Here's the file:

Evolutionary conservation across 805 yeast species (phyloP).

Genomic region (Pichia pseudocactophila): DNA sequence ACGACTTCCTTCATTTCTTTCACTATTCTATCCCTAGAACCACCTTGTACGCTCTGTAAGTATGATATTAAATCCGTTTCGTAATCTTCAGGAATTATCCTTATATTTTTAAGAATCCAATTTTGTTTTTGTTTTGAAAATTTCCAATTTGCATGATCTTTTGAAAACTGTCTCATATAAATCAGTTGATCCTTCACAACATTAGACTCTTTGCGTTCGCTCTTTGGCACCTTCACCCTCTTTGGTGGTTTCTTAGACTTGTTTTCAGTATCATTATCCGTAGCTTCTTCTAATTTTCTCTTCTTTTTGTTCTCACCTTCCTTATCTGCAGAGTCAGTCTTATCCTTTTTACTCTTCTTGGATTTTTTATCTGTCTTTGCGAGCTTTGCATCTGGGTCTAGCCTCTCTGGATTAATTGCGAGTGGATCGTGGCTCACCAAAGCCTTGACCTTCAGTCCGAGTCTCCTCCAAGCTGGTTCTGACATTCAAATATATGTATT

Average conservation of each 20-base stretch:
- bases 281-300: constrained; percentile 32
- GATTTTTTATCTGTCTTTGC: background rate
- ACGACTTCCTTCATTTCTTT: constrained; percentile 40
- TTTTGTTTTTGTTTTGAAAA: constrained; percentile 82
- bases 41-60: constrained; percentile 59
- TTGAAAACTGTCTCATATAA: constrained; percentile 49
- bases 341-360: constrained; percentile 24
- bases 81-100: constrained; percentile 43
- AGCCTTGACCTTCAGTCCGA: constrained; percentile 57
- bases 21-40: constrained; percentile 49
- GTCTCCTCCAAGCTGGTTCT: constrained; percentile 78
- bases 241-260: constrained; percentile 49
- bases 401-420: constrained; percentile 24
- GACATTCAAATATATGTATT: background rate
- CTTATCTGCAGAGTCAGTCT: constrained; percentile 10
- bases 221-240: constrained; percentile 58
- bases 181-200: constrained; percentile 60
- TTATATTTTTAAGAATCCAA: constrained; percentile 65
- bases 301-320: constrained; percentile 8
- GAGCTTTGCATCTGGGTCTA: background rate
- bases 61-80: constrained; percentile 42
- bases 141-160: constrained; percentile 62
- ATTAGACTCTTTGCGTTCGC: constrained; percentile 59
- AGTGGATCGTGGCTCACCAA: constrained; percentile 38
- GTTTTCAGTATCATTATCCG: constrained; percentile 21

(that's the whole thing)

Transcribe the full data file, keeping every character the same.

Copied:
Evolutionary conservation across 805 yeast species (phyloP).

Genomic region (Pichia pseudocactophila): DNA sequence ACGACTTCCTTCATTTCTTTCACTATTCTATCCCTAGAACCACCTTGTACGCTCTGTAAGTATGATATTAAATCCGTTTCGTAATCTTCAGGAATTATCCTTATATTTTTAAGAATCCAATTTTGTTTTTGTTTTGAAAATTTCCAATTTGCATGATCTTTTGAAAACTGTCTCATATAAATCAGTTGATCCTTCACAACATTAGACTCTTTGCGTTCGCTCTTTGGCACCTTCACCCTCTTTGGTGGTTTCTTAGACTTGTTTTCAGTATCATTATCCGTAGCTTCTTCTAATTTTCTCTTCTTTTTGTTCTCACCTTCCTTATCTGCAGAGTCAGTCTTATCCTTTTTACTCTTCTTGGATTTTTTATCTGTCTTTGCGAGCTTTGCATCTGGGTCTAGCCTCTCTGGATTAATTGCGAGTGGATCGTGGCTCACCAAAGCCTTGACCTTCAGTCCGAGTCTCCTCCAAGCTGGTTCTGACATTCAAATATATGTATT

Average conservation of each 20-base stretch:
- bases 281-300: constrained; percentile 32
- GATTTTTTATCTGTCTTTGC: background rate
- ACGACTTCCTTCATTTCTTT: constrained; percentile 40
- TTTTGTTTTTGTTTTGAAAA: constrained; percentile 82
- bases 41-60: constrained; percentile 59
- TTGAAAACTGTCTCATATAA: constrained; percentile 49
- bases 341-360: constrained; percentile 24
- bases 81-100: constrained; percentile 43
- AGCCTTGACCTTCAGTCCGA: constrained; percentile 57
- bases 21-40: constrained; percentile 49
- GTCTCCTCCAAGCTGGTTCT: constrained; percentile 78
- bases 241-260: constrained; percentile 49
- bases 401-420: constrained; percentile 24
- GACATTCAAATATATGTATT: background rate
- CTTATCTGCAGAGTCAGTCT: constrained; percentile 10
- bases 221-240: constrained; percentile 58
- bases 181-200: constrained; percentile 60
- TTATATTTTTAAGAATCCAA: constrained; percentile 65
- bases 301-320: constrained; percentile 8
- GAGCTTTGCATCTGGGTCTA: background rate
- bases 61-80: constrained; percentile 42
- bases 141-160: constrained; percentile 62
- ATTAGACTCTTTGCGTTCGC: constrained; percentile 59
- AGTGGATCGTGGCTCACCAA: constrained; percentile 38
- GTTTTCAGTATCATTATCCG: constrained; percentile 21